Turning first to the claims raised by the Towns, Supreme Court properly determined that they do not have the capacity to bring this combined action/proceeding. “Capacity to sue is a threshold matter ... [that] concerns a litigant’s power to appear and bring its grievance before the court” (Silver v. Pataki, 96 N.Y.2d 532, 537, 730 N.Y.S.2d 482, 755 N.E.2d 842 [2001] [internal quotation marks and citation omitted]; accord Matter of Graziano v. County of Albany, 3 N.Y.3d 475, 478–479, 787 N.Y.S.2d 689 [2004] ). As municipalities are political subdivisions of the State, they ordinarily lack the capacity to contest State decisions that “affect[ ] them in their governmental capacity or as representatives of their inhabitants” (Matter of County of Nassau v. State of New York, 100 A.D.3d 1052, 1055, 953 N.Y.S.2d 339 [2012] [internal quotation marks and citation omitted], lv. dismissed and denied 20 N.Y.3d 1092, 965 N.Y.S.2d 77, 987 N.E.2d 638 [2013]; see Matter of County of Oswego v. Travis, 16 A.D.3d 733, 735, 791 N.Y.S.2d 189 [2005] ). This general rule has several recognized exceptions, one of which applies when a municipality’s claim is based upon a violation of its home rule powers, which are guaranteed by the N.Y. Constitution and not subject to the will of the Legislature (see N.Y. Const. art. IX; Matter of New York Blue Line Council, Inc. v. Adirondack Park Agency, 86 A.D.3d 756, 758, 927 N.Y.S.2d 432 [2011], appeal dismissed 17 N.Y.3d 947, 936 N.Y.S.2d 71, 959 N.E.2d 1019 [2011], lv. denied *245 18 N.Y.3d 806, 940 N.Y.S.2d 215, 963 N.E.2d 792 [2012] ). The Towns argue that this exception is applicable here, contending that the agreement, and the provisions of the UNYGEDA that ratified it, undermined their home rule powers by violating their rights to tax, regulate and govern the land within their boundaries (see City of New York v. State of New York, 86 N.Y.2d 286, 291–292, 631 N.Y.S.2d 553, 655 N.E.2d 649 [1995]; see also Town of Black Brook v. State of New York, 41 N.Y.2d 486, 489, 393 N.Y.S.2d 946, 362 N.E.2d 579 [1977] ). Specifically, the Towns assert that they were deprived of the power to regulate land use—“one of the core powers of local governance” (Matter of Wallach v. Town of Dryden, 23 N.Y.3d 728, 743, 992 N.Y.S.2d 710, 16 N.E.3d 1188 [2014] )—by the placement of land within their boundaries into trust, which removed the property from the Towns’ zoning and environmental regulatory authority. The Towns further contend that they lost the ability to impose and collect property taxes on this land, as well as sales tax revenues from transactions on the land that had previously been distributed to them.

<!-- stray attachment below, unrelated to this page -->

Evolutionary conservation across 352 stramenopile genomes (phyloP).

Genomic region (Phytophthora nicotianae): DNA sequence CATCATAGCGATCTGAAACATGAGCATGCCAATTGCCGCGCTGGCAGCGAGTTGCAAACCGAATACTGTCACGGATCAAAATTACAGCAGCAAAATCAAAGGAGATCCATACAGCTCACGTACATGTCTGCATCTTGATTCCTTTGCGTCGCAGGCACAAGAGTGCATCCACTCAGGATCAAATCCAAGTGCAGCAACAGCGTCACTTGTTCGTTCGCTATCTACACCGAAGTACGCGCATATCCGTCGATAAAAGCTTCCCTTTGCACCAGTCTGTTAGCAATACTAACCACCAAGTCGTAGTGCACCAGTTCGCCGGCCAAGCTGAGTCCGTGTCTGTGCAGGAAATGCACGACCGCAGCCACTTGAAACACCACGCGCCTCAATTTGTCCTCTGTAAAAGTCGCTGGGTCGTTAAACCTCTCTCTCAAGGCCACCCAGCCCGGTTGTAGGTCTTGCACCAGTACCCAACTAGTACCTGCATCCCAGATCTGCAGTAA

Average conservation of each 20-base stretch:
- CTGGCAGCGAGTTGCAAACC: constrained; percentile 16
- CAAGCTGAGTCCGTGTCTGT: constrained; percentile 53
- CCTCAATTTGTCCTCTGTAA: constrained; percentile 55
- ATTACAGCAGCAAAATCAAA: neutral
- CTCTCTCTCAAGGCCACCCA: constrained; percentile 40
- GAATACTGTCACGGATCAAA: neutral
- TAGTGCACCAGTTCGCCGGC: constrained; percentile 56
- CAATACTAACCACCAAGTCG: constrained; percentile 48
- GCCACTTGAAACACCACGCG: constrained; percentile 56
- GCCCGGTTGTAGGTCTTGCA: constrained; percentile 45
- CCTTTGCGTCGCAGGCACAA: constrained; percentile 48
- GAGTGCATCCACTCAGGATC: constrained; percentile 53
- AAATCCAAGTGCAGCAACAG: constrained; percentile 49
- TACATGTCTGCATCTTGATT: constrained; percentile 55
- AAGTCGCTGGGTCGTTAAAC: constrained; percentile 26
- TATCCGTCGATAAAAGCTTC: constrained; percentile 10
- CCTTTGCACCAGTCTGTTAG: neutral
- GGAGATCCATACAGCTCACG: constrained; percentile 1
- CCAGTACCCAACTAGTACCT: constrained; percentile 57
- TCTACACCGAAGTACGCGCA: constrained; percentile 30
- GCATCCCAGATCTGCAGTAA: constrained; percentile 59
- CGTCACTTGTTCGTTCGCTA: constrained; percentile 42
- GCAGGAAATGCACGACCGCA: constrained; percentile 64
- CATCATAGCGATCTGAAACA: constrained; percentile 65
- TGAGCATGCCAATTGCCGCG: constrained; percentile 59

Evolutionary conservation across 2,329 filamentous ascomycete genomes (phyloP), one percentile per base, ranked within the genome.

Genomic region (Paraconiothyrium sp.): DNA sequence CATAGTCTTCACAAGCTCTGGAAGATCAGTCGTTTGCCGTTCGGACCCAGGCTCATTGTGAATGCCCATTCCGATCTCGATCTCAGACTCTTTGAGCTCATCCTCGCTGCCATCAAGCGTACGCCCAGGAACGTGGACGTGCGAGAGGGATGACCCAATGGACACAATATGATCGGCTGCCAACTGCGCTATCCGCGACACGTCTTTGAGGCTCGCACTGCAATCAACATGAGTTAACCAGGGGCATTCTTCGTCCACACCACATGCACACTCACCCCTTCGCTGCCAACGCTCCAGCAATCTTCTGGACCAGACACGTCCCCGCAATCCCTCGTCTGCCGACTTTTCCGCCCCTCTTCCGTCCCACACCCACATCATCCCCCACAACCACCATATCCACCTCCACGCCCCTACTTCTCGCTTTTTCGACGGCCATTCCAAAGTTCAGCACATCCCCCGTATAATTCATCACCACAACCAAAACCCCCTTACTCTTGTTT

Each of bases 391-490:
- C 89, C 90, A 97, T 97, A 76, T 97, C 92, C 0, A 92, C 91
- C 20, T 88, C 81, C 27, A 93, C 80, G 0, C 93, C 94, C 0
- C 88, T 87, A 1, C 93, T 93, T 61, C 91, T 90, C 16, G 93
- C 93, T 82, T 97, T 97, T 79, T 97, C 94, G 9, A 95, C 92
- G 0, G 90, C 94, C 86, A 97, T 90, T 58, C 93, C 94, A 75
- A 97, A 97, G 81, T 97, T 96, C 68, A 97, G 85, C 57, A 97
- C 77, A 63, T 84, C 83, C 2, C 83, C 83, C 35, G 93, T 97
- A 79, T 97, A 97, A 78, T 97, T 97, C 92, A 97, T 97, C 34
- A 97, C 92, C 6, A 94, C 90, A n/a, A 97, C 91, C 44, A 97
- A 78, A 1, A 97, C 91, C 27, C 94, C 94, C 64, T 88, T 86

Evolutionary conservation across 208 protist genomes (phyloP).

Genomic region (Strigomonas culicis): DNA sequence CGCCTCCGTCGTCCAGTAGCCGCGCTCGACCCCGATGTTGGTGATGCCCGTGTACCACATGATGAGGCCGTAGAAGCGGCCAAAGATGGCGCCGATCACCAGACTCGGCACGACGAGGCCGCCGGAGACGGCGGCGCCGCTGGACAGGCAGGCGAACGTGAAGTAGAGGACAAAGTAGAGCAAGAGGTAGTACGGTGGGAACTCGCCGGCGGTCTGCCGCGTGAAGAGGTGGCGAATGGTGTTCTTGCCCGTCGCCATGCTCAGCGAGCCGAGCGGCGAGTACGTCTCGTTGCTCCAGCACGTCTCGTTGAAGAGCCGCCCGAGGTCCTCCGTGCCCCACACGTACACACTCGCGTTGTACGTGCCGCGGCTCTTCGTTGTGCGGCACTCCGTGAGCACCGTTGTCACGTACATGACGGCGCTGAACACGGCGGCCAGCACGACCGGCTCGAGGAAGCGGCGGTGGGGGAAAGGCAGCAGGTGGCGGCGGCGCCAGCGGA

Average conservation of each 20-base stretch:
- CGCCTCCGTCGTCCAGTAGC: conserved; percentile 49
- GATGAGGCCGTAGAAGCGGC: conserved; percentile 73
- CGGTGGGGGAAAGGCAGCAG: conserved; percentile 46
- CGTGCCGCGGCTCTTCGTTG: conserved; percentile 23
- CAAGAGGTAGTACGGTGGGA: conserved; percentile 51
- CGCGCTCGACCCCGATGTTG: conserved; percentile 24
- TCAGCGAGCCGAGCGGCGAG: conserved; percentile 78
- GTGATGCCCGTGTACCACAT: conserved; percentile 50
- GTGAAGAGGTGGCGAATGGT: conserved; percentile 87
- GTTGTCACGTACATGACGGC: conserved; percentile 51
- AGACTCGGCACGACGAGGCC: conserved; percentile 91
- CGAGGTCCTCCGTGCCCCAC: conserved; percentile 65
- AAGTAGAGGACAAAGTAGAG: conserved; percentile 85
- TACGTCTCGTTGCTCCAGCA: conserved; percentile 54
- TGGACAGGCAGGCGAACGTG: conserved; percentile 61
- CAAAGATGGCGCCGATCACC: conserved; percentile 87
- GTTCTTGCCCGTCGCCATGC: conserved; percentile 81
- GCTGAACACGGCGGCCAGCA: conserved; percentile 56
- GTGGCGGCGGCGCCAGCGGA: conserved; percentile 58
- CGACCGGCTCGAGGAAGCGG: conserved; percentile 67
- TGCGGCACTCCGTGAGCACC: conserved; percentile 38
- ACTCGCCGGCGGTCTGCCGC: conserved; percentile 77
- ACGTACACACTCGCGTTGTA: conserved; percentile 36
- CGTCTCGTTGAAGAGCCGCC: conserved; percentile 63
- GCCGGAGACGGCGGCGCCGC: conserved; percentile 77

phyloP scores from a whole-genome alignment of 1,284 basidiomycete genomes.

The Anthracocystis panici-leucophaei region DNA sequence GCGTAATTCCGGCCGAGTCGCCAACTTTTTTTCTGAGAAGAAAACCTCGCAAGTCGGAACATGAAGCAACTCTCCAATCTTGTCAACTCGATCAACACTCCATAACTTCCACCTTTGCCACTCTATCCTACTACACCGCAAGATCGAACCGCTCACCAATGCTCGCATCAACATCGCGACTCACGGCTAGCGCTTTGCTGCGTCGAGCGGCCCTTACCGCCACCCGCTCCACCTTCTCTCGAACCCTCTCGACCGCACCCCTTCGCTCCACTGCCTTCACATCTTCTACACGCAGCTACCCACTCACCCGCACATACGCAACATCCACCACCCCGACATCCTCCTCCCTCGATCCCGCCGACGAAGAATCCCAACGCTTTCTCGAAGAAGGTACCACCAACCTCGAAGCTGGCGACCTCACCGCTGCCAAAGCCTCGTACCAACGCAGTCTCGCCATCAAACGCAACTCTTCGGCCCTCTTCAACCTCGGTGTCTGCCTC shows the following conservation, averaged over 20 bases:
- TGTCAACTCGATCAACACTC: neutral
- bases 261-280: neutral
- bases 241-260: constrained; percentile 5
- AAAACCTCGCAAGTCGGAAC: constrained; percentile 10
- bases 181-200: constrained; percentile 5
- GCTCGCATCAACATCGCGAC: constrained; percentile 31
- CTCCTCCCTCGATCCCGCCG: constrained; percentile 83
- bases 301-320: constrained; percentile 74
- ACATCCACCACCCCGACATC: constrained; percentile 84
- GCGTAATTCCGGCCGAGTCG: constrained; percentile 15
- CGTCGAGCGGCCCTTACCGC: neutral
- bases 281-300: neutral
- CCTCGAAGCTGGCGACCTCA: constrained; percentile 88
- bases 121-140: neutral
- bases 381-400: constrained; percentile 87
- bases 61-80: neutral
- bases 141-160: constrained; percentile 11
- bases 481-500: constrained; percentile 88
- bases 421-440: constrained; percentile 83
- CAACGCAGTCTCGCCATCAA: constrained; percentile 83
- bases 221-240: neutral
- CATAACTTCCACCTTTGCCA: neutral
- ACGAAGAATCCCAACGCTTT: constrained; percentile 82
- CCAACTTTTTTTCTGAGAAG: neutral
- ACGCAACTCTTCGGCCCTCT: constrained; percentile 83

These negative consequences, however, did not result from the agreement or from the UNYGEDA, but, instead, from the decision by the Department to place the lands in trust. That decision had already been made when the agreement was executed, and it was unaffected by any State action other than the agreement’s provision that the State and the Counties would discontinue then—pending federal litigation that challenged the Department’s decision. In 2014, the State and Counties did so (New York v. Jewell, 2014 WL 841764, *12, 2014 U.S. Dist LEXIS 27042, *39–40, [N.D.N.Y., Mar. 4, 2014, No. 6:08–CV–0644 (LEK/DEP) ] ). The State has no constitutional obligation to pursue litigation, nor have petitioners established that the litigation would have resulted in the reversal of the Department’s decision to place the lands in trust if it had not been settled. Further, the discontinuance of the State’s claims did not foreclose the Towns from pursuing separate federal litigation that challenged the Department’s action, which they did until the action was dismissed on the merits in 2015 (Town of Verona v. Jewell, 2015 WL 1400291, *10, 2015 U.S. Dist LEXIS 38100, *26 [N.D.N.Y., Mar. 26, 2015, No. 6:08–CV–0647 (LEK/DEP) ] ). Thus, the State’s actions did not cause the harm that forms the basis of the Towns’ claims.1 Accordingly, the Towns failed to establish that the agreement and the UNYGEDA impinged upon their home rule powers, and Supreme Court properly ruled that they lacked the capacity to bring this action/proceeding.2